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Finding My Purpose And Remaining Faithful In Sports – Chui Ling Goh Shares Her Story

Finding My Purpose And Remaining Faithful In Sports – Chui Ling Goh Shares Her Story

Having been involved in sports since an early age and going on to represent Singapore in the SEA Games, Chui Ling Goh pens her own journey and shares what God has been teaching her through sports.



It has been 17 years since I started high-performance sports. As a young 13-year-old girl in a neighbourhood school, I was looking for my individual identity, innate self-worth, and unique passions in life. My parents and sisters were my role models, but they were not … me. I sought myself and it might take a lifetime for me to say I truly know who God has created me to be, but through sports, I have gotten glimpses of the glory of the Lord and the individualised journey He has for me. In brief, God took my personal passions and adapted it for His plans, and I find myself going through a journey of faith to remain faithful to Him in a world that denies Him.


Through sports, I have gotten glimpses of the glory of the Lord
and the individualised journey He has for me.



To say I was created to do sports is an understatement. I come from an extraordinarily sporty family and was born with a competitive spirit. I was identified by teachers and coaches in schools for my inclination towards sports, and even out-sported my male classmates from a young age. At the age of 15 after entering the national youth squad, with no structured training, I was invited to train with (and eventually invited to attend) one of the top junior colleges in Singapore. When I was 19, I was invited to apply (and was eventually offered) the inaugural sports scholarship with National University of Singapore, when I also joined the national senior squad. By the age of 24, I was offered jobs based on my affiliation with sports, on the condition that I continue sports.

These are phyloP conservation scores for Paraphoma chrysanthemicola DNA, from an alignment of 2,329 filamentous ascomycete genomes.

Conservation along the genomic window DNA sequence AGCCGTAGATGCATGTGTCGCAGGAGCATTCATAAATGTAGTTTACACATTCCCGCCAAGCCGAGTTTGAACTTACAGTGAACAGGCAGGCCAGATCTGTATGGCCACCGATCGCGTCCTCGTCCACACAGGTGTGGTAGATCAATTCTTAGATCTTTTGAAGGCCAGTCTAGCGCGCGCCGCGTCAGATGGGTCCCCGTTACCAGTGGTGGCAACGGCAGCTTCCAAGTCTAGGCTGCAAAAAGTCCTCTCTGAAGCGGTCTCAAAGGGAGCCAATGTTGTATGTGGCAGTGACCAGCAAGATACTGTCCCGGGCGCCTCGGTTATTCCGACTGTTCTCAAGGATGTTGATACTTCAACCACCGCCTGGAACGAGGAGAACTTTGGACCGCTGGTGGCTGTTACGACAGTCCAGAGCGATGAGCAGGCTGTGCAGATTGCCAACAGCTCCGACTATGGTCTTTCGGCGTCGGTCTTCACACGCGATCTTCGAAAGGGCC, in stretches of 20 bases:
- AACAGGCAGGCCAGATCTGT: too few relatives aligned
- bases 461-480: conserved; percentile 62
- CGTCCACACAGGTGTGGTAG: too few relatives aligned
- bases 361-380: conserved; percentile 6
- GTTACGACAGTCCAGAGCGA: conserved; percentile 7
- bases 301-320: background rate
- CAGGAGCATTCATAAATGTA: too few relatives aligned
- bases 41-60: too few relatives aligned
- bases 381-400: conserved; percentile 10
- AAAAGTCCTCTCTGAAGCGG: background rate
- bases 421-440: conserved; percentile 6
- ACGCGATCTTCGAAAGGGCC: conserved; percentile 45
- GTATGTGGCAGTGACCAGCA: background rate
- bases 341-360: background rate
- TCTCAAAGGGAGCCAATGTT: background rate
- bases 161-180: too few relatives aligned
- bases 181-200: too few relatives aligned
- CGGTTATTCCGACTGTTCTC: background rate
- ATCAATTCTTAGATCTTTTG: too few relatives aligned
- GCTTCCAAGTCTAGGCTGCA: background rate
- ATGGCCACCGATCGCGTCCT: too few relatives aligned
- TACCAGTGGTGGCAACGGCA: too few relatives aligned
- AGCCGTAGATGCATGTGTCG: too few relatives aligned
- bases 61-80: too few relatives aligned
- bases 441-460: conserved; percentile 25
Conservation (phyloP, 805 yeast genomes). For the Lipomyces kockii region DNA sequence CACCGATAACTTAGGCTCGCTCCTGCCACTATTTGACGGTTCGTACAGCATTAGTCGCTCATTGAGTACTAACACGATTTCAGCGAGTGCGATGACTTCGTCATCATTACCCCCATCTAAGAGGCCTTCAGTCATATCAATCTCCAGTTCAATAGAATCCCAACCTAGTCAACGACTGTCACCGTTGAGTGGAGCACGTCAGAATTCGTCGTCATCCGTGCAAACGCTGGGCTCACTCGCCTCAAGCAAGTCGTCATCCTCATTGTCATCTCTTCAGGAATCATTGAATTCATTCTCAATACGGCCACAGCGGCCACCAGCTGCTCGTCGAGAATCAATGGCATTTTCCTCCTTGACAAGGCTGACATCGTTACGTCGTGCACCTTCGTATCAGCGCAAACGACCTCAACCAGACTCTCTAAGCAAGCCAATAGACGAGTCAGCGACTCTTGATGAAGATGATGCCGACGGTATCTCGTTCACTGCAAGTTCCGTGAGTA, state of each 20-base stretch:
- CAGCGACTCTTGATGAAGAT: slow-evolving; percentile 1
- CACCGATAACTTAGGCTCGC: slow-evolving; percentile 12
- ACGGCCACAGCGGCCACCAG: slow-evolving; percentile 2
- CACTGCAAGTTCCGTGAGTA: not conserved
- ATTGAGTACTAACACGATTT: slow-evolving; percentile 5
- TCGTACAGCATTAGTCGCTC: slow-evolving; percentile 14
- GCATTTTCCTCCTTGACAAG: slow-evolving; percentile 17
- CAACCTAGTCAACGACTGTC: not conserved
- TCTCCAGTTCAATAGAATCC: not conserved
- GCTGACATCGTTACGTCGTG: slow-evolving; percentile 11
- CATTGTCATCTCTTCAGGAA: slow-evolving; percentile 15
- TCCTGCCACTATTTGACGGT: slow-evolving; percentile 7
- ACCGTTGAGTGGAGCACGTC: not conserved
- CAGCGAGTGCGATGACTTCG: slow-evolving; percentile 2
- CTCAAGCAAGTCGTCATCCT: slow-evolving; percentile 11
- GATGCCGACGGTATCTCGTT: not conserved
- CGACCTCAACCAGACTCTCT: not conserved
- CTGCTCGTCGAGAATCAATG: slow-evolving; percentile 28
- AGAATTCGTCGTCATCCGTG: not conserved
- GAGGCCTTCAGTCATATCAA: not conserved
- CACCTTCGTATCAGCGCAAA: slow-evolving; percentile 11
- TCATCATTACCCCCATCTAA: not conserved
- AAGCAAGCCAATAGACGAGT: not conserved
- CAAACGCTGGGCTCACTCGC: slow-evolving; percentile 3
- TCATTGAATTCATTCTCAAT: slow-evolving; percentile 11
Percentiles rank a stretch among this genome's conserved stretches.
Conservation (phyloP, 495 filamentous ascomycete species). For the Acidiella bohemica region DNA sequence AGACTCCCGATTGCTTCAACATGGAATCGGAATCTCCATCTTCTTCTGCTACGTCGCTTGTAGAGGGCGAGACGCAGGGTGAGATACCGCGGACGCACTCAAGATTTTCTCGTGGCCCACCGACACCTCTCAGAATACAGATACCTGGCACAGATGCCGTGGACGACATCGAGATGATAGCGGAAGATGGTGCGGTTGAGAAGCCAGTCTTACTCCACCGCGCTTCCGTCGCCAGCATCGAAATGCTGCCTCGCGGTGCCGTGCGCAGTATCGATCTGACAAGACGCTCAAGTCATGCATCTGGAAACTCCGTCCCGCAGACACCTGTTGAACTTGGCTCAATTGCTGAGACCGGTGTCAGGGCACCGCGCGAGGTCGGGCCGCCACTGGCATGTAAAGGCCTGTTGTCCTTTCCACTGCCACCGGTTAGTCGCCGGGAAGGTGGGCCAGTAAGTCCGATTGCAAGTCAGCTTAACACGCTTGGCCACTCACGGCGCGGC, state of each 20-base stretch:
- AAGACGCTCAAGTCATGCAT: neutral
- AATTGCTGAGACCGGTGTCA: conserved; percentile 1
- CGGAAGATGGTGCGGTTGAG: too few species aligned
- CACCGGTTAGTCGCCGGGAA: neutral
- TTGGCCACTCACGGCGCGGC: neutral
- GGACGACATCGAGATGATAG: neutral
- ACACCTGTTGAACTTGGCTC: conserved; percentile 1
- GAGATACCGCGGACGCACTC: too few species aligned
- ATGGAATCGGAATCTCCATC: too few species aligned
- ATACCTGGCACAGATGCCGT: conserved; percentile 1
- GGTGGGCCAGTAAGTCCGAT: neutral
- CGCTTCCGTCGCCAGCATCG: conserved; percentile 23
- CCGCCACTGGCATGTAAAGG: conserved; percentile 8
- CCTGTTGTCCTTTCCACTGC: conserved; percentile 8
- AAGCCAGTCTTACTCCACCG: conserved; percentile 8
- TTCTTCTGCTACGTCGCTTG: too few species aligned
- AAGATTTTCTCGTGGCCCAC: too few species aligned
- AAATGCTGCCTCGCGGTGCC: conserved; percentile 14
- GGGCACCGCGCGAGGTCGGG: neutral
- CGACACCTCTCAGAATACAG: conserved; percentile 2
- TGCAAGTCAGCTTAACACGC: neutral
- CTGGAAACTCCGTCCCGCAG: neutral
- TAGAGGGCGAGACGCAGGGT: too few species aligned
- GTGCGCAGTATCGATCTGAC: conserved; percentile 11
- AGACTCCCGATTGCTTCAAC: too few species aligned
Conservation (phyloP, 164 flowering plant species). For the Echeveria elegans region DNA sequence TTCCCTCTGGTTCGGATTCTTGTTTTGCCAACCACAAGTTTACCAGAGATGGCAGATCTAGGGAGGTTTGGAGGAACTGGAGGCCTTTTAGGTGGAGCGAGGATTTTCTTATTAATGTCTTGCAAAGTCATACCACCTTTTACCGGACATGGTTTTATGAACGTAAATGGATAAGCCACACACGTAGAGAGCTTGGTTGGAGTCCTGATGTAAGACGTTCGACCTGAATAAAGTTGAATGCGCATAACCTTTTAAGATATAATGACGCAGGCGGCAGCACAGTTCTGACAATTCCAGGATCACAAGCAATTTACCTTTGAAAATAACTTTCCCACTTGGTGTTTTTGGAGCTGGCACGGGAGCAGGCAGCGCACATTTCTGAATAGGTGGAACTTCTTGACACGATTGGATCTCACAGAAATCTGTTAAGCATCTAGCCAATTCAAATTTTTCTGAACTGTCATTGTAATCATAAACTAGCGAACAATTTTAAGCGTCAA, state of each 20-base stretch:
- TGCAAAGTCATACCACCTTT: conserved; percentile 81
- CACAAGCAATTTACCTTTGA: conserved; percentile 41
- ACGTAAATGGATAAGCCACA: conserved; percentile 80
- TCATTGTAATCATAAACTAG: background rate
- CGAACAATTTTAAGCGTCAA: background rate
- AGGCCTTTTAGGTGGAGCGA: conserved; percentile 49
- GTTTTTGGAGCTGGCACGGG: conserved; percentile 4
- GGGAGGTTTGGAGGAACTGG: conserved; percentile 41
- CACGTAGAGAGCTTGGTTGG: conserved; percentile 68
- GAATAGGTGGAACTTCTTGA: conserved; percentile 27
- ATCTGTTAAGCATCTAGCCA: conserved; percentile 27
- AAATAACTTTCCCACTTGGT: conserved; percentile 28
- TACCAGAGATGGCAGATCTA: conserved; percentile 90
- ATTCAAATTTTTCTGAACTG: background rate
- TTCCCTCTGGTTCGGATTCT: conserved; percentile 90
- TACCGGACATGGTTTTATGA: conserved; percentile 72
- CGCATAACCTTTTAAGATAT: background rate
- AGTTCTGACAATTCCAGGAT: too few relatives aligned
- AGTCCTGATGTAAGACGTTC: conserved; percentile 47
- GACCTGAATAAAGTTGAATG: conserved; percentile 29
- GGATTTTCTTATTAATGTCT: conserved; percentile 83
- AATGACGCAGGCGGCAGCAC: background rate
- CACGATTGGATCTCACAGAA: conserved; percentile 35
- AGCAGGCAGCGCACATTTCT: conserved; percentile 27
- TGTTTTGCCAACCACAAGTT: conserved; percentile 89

Through the different stages of my life, I contemplated and even took steps to leave sports, but sports always found me. When I was 26, I decided that I was going to retire from competitive sports because I started work as a lawyer and the pressures of my legal career felt too much for me to bear. But my legal mentor and coaches around me decided that it was not the end of my sporting  career and tussled me out of retirement. I struggled and wrestled like Jacob wrestled with the Lord (Gen 32:22–32), but I relented when I learnt that it was not just God who wanted me in sports but that I myself had a grave passion for sports that I could no longer deny.  I learnt that I loved running. I learnt that I was running not because I had to continue my commitment with the national team, or because I wanted to keep my scholarship or financial opportunities with sports. I learnt that despite the ups and downs in my life, I loved running. It brought me unspeakable joy and a sense of achievement that I could not find in other areas of my life. 



However, through the many years of being in sports and despite being connected to various sports ministries (like Cru Athletes in Action), I struggled to comprehend and align the demands of high-performance sports together with God’s plan and purpose (for me) in sports. I had two deep-seated intellectual and spiritual struggles with sports and God:

  1. What is God’s purpose in the physical pain of high-performance sports that I go through regularly, and how am I supposed to find God within?
  2. How can I juggle the innate and common-place self-centredness in high-performance sports that is antithetical to God’s call for us to love and honour others (Luke 6:35)? 

If I am not able to be good, or practise godly values in the field of sports, am I deserving of being a witness for the Lord? The lack of alignment between sports and God in my life saw me retract many times back to my shell, feeling undeserving of my spot in sports on the one hand, and lacking purpose and intentionality in sports, on the other.